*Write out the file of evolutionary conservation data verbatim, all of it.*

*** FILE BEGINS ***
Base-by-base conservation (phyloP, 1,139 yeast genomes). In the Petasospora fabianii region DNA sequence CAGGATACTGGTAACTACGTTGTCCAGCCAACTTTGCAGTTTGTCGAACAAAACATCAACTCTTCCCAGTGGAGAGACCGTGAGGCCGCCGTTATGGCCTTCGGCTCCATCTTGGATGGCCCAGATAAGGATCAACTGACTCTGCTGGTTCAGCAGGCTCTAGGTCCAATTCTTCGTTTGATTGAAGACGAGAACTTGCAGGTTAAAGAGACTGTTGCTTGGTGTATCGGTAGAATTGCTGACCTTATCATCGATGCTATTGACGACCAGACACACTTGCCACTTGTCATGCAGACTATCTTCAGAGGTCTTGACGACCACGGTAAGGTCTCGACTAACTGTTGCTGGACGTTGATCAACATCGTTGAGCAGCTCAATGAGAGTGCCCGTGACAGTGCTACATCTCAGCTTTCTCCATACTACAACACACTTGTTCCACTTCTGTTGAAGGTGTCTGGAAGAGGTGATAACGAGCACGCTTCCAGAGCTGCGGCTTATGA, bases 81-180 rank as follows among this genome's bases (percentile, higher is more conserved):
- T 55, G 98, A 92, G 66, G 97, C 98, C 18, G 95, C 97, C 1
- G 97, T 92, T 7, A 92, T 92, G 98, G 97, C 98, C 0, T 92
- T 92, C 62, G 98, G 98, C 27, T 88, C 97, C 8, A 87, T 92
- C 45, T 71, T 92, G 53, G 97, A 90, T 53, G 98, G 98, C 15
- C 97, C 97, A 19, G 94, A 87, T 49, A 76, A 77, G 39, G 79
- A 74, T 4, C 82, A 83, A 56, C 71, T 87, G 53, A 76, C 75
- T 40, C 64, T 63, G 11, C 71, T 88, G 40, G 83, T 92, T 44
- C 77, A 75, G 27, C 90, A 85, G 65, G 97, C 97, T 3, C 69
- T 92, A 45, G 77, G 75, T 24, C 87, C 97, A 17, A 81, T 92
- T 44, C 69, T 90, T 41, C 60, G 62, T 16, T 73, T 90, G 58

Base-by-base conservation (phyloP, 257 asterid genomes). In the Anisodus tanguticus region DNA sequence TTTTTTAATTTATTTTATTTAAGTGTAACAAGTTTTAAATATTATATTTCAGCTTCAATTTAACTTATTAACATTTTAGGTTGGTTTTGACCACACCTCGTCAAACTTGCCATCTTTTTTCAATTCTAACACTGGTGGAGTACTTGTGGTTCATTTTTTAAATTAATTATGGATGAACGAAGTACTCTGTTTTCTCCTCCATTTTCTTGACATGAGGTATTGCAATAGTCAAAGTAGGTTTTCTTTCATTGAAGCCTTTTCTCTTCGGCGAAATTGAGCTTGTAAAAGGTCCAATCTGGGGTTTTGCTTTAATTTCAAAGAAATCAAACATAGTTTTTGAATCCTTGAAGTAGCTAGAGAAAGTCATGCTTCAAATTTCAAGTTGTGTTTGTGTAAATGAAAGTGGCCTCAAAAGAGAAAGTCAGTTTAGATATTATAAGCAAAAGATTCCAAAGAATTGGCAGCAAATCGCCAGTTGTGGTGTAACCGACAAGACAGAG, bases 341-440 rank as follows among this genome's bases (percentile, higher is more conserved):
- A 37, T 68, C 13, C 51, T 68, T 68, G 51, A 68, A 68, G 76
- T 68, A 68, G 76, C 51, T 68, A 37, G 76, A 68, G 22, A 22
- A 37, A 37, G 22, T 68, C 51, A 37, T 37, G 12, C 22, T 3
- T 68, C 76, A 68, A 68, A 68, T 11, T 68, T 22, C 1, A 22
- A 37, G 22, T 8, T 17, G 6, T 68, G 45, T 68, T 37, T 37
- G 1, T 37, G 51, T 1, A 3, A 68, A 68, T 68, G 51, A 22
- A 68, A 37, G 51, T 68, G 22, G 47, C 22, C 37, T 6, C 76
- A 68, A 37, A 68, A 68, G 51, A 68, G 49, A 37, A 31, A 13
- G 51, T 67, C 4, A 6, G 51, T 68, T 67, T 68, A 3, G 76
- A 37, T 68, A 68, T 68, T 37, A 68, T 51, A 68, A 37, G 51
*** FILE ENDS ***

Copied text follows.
Base-by-base conservation (phyloP, 1,139 yeast genomes). In the Petasospora fabianii region DNA sequence CAGGATACTGGTAACTACGTTGTCCAGCCAACTTTGCAGTTTGTCGAACAAAACATCAACTCTTCCCAGTGGAGAGACCGTGAGGCCGCCGTTATGGCCTTCGGCTCCATCTTGGATGGCCCAGATAAGGATCAACTGACTCTGCTGGTTCAGCAGGCTCTAGGTCCAATTCTTCGTTTGATTGAAGACGAGAACTTGCAGGTTAAAGAGACTGTTGCTTGGTGTATCGGTAGAATTGCTGACCTTATCATCGATGCTATTGACGACCAGACACACTTGCCACTTGTCATGCAGACTATCTTCAGAGGTCTTGACGACCACGGTAAGGTCTCGACTAACTGTTGCTGGACGTTGATCAACATCGTTGAGCAGCTCAATGAGAGTGCCCGTGACAGTGCTACATCTCAGCTTTCTCCATACTACAACACACTTGTTCCACTTCTGTTGAAGGTGTCTGGAAGAGGTGATAACGAGCACGCTTCCAGAGCTGCGGCTTATGA, bases 81-180 rank as follows among this genome's bases (percentile, higher is more conserved):
- T 55, G 98, A 92, G 66, G 97, C 98, C 18, G 95, C 97, C 1
- G 97, T 92, T 7, A 92, T 92, G 98, G 97, C 98, C 0, T 92
- T 92, C 62, G 98, G 98, C 27, T 88, C 97, C 8, A 87, T 92
- C 45, T 71, T 92, G 53, G 97, A 90, T 53, G 98, G 98, C 15
- C 97, C 97, A 19, G 94, A 87, T 49, A 76, A 77, G 39, G 79
- A 74, T 4, C 82, A 83, A 56, C 71, T 87, G 53, A 76, C 75
- T 40, C 64, T 63, G 11, C 71, T 88, G 40, G 83, T 92, T 44
- C 77, A 75, G 27, C 90, A 85, G 65, G 97, C 97, T 3, C 69
- T 92, A 45, G 77, G 75, T 24, C 87, C 97, A 17, A 81, T 92
- T 44, C 69, T 90, T 41, C 60, G 62, T 16, T 73, T 90, G 58

Base-by-base conservation (phyloP, 257 asterid genomes). In the Anisodus tanguticus region DNA sequence TTTTTTAATTTATTTTATTTAAGTGTAACAAGTTTTAAATATTATATTTCAGCTTCAATTTAACTTATTAACATTTTAGGTTGGTTTTGACCACACCTCGTCAAACTTGCCATCTTTTTTCAATTCTAACACTGGTGGAGTACTTGTGGTTCATTTTTTAAATTAATTATGGATGAACGAAGTACTCTGTTTTCTCCTCCATTTTCTTGACATGAGGTATTGCAATAGTCAAAGTAGGTTTTCTTTCATTGAAGCCTTTTCTCTTCGGCGAAATTGAGCTTGTAAAAGGTCCAATCTGGGGTTTTGCTTTAATTTCAAAGAAATCAAACATAGTTTTTGAATCCTTGAAGTAGCTAGAGAAAGTCATGCTTCAAATTTCAAGTTGTGTTTGTGTAAATGAAAGTGGCCTCAAAAGAGAAAGTCAGTTTAGATATTATAAGCAAAAGATTCCAAAGAATTGGCAGCAAATCGCCAGTTGTGGTGTAACCGACAAGACAGAG, bases 341-440 rank as follows among this genome's bases (percentile, higher is more conserved):
- A 37, T 68, C 13, C 51, T 68, T 68, G 51, A 68, A 68, G 76
- T 68, A 68, G 76, C 51, T 68, A 37, G 76, A 68, G 22, A 22
- A 37, A 37, G 22, T 68, C 51, A 37, T 37, G 12, C 22, T 3
- T 68, C 76, A 68, A 68, A 68, T 11, T 68, T 22, C 1, A 22
- A 37, G 22, T 8, T 17, G 6, T 68, G 45, T 68, T 37, T 37
- G 1, T 37, G 51, T 1, A 3, A 68, A 68, T 68, G 51, A 22
- A 68, A 37, G 51, T 68, G 22, G 47, C 22, C 37, T 6, C 76
- A 68, A 37, A 68, A 68, G 51, A 68, G 49, A 37, A 31, A 13
- G 51, T 67, C 4, A 6, G 51, T 68, T 67, T 68, A 3, G 76
- A 37, T 68, A 68, T 68, T 37, A 68, T 51, A 68, A 37, G 51